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The Top Stories of 2023

Fritz Mulhauser | December 23, 2023 | Last modified: January 3, 2024

We’ve compiled our choice of the top five developments in D.C. open government news in 2023. Keep up with transparency developments and Open Government Coalition activities by checking back often. And come out to our Open Government Summit during Sunshine Week, March 13.

#1: Mayor turns her back on police transparency in 2023 in budget and legislative proposals.

D.C. Mayor Muriel Bowser ended the year submitting legislation that included novel crime-fighting ideas along with multiple reversals of police openness and accountability measures in existing law. The police union and executive officials justified the rollback with an unproven theory it’s needed to restore officers’ privacy and thereby improve police morale and stem recruitment and retention problems.

Proposals in the mayor’s latest bill (titled “Addressing Crime Trends (ACT) Now”) that weaken transparency include:

  • less public access to police discipline files (only future incidents, not past; only sustained complaints; and no names)
  • reduced access by the Office of Police Complaints to MPD files for complaint review
  • more opaque discipline by allowing public notices of hearings that don’t name the officer charged
  • fewer incidents where body-worn camera video must be released and reinstating the redaction of police faces in released video.

Police unions have brought lawsuits nationwide to stop the trend of increased public access to misconduct investigations and discipline. The suits are generally dismissed when courts find unions lack evidence to support guesses that police officers’ reputations, career paths, or safety could be hurt when the public knows more about their performance.

And research shows D.C. police woes are commonplace, as departments everywhere have faced identical workforce issues for some years and addressed them with better management rather than changing expectations.   

Big jumps in homicide, carjacking, and gun crimes have raised public concern and fueled a search for ready targets rather than addressing the complex public safety system in D.C., with its mix of local and federal agencies that have been described as “resource rich and coordination poor.” The latest nostrum is even a recall petition just announced to unseat Council member Charles Allen (D-Ward 6), who championed criminal code modernization and police reform during his term as chair of the Committee on Judiciary and Public Safety.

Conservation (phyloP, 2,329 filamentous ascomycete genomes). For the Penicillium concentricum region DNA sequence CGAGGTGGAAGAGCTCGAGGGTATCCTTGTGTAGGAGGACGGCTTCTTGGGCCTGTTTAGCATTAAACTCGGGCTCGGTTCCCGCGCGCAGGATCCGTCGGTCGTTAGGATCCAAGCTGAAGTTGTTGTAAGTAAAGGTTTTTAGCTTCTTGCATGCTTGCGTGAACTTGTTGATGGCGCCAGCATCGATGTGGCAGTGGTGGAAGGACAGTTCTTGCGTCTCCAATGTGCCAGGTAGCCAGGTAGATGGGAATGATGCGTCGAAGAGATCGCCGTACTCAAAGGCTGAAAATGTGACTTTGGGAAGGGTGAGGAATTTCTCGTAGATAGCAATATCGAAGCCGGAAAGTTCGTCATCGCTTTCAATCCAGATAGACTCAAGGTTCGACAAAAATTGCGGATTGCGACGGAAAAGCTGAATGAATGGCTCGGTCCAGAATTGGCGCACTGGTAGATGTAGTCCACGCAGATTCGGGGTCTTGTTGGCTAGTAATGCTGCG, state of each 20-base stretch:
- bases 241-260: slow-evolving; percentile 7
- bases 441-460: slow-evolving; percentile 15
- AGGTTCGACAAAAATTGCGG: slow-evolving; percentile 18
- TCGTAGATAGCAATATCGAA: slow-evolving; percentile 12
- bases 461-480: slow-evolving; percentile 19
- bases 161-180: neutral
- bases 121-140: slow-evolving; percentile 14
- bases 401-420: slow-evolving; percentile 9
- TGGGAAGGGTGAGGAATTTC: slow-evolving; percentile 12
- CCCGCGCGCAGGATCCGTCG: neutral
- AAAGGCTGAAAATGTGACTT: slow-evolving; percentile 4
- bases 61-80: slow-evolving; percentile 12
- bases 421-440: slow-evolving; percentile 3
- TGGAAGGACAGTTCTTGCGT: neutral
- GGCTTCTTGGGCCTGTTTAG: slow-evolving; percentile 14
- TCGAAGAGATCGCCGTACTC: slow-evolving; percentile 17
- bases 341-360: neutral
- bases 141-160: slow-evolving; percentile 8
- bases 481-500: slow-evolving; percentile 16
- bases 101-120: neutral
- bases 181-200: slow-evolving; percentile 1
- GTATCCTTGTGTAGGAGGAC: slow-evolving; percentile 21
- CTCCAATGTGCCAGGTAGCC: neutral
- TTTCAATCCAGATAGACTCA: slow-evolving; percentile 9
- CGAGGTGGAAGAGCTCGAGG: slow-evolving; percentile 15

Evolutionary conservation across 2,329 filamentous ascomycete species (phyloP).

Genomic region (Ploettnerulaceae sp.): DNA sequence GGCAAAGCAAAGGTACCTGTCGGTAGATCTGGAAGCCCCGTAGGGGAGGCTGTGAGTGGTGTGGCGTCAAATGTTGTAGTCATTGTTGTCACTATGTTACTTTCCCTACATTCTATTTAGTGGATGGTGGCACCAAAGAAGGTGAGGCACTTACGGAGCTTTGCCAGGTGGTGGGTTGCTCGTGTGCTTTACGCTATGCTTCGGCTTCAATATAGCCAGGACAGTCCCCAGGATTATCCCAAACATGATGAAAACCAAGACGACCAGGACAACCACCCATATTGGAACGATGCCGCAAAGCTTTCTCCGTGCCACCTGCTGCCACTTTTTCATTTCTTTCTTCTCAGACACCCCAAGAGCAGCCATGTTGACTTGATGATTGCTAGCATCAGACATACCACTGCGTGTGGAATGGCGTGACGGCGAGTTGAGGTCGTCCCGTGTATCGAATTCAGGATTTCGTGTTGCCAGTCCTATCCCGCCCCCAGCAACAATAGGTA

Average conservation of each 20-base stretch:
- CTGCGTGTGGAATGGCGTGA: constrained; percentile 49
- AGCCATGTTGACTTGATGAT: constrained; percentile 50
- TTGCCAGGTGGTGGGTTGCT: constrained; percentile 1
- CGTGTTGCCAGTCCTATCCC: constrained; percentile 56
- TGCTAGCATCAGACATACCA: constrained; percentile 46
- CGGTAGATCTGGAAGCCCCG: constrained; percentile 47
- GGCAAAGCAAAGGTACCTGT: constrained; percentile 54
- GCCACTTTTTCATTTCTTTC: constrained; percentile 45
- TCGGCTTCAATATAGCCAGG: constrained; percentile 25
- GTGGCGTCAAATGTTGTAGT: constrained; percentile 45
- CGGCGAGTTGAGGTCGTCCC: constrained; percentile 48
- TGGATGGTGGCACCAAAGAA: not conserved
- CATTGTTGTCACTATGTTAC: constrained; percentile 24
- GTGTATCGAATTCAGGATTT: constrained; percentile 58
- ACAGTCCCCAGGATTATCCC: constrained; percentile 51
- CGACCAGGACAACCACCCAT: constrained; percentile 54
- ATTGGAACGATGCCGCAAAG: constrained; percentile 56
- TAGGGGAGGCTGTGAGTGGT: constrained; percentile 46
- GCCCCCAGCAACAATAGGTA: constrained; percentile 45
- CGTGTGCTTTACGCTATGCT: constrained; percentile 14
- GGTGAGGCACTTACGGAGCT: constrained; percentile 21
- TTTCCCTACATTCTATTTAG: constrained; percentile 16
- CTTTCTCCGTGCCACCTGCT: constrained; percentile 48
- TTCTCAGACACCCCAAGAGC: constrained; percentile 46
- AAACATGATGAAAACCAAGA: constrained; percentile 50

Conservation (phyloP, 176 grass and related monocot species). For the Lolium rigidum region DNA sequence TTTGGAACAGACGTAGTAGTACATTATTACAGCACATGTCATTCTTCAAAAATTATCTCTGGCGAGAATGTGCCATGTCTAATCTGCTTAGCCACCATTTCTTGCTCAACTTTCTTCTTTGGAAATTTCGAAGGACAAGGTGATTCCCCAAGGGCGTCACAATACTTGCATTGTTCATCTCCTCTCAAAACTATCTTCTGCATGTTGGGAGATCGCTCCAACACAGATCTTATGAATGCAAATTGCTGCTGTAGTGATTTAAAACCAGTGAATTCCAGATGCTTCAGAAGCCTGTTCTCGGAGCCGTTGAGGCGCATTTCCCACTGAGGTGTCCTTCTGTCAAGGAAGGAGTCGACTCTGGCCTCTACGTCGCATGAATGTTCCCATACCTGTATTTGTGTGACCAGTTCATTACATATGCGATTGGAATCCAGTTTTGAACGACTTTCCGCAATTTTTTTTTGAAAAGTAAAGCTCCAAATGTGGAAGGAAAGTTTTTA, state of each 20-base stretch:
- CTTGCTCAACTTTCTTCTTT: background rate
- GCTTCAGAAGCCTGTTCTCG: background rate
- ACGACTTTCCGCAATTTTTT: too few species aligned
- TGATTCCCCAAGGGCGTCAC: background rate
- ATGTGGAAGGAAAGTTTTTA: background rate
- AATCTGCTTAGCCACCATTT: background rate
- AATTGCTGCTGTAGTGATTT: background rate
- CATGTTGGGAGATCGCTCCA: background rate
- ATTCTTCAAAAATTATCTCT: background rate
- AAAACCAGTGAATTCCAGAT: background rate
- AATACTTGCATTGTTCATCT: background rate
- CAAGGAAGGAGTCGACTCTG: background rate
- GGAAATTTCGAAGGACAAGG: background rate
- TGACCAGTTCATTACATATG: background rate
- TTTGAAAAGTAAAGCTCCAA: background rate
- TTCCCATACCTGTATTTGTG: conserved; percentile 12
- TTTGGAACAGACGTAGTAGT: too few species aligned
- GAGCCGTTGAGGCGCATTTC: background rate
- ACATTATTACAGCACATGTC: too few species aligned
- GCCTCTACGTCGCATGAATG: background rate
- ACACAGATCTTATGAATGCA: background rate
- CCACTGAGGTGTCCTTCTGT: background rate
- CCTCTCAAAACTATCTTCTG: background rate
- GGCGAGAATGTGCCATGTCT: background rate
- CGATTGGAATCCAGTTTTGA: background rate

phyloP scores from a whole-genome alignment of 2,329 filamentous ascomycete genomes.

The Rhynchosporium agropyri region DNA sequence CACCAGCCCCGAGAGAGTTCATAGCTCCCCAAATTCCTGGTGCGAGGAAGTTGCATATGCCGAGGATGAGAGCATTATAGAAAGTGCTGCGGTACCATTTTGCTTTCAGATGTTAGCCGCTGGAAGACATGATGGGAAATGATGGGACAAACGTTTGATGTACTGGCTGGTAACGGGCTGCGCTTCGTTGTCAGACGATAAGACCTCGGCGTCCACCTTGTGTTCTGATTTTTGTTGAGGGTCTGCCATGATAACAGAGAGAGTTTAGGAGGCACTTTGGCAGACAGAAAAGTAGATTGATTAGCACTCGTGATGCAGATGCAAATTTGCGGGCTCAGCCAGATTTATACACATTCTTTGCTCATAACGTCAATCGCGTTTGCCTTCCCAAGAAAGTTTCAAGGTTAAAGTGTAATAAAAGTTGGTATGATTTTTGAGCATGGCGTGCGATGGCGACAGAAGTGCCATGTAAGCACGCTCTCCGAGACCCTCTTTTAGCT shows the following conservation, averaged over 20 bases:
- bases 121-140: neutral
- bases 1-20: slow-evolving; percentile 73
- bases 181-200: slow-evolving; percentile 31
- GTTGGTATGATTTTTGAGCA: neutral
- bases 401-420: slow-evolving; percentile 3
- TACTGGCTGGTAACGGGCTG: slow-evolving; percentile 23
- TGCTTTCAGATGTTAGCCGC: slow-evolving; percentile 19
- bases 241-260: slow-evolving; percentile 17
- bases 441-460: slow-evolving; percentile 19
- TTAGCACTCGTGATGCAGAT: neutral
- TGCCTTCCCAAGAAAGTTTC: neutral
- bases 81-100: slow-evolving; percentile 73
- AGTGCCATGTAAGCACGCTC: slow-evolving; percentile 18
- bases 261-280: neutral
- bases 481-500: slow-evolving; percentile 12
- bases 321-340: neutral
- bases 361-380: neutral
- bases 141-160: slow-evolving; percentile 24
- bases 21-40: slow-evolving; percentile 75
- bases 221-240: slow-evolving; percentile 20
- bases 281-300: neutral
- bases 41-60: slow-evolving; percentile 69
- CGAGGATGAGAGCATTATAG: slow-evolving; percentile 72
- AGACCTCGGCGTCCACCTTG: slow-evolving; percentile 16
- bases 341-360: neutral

The Washington Post editors in October acknowledged some parts of recent years of Council legislation may need review. But they warned explicitly that meant no backsliding on strengthened discipline: “The trick will be avoiding overcorrection, holding police officers to fair standards, not low ones.”

“D.C. Mayor Muriel E. Bowser (D) might be one of the national leaders trying to strike the right balance, but she is not quite succeeding. Fortunately, there is time to fix her proposals — and to serve as a model for promoting effective and accountable policing at a time of change.”

Washington Post Editorial Board, October 27, 2023

In a 2,500-word Metro front story on the last day of the year, Post writers Peter Hermann, Emily Davies, Meagan Flynn and John D. Harden reported their recent interview with the mayor, where she “made no apologies” for efforts to “rebalance” criminal justice policy, calling Council reform legislation, according to the reporters, “unnecessary and reactionary” and—with her trademark exaggeration—having caused the “complete destruction” of the criminal justice ecosystem.

The new D.C. police chief, Pamela Smith, also downplays accountability as a factor in building community trust that experts say is the foundation of successful community safety work, telling the Council at her confirmation roundtable all is well: “I am not concerned for how we investigate or penalize” officer misconduct while enforcing the law. 

Public access to police misconduct investigation files and discipline records was recommended by the Police Reform Commission and unanimously voted by the Council in 2022. The District’s enhanced police transparency plans, in line with laws in California, New York, Maryland, and over a dozen other states, have been opposed by police unions here as elsewhere, joined now by the mayor. Jenny Gathright’s end-of-year crime story for WAMU/DCist put it this way: “Bowser has heeded the union’s calls, and is pushing the D.C. Council to roll back some police reforms they passed in recent years.”      

D.C. police union agitation spiked this year as leaders welcomed congressional Republican members’ “D.C. crime crisis” rhetoric and testified at any opportunity against “anti-police” Council legislation. The union went beyond harsh rhetoric in other actions, including:

  • a lawsuit against the D.C. Auditor for naming officers in an October 2022 report on ineffective police discipline when terminations were overturned and back pay awarded, and also
  • a challenge to the Auditor’s plan to interview officers for a staffing study requested by the Council., described by Council member Zachary Parker (D-Ward 5) in a concerned  letter to the chief.

The Coalition has spoken repeatedly on the issues and will do so in 2024 as crime legislation moves forward. Public views are needed on the policing culture residents want, as police and crime topics may well play a role in D.C. Council elections for five members (four ward members and one at large) — including the all-important chair of the Committee on the Judiciary and Public Safety, Brooke Pinto (D-Ward 2), who faces her first reelection. On the pending crime proposals from the mayor with flawed transparency cutbacks, see Coalition analysis and testimony here.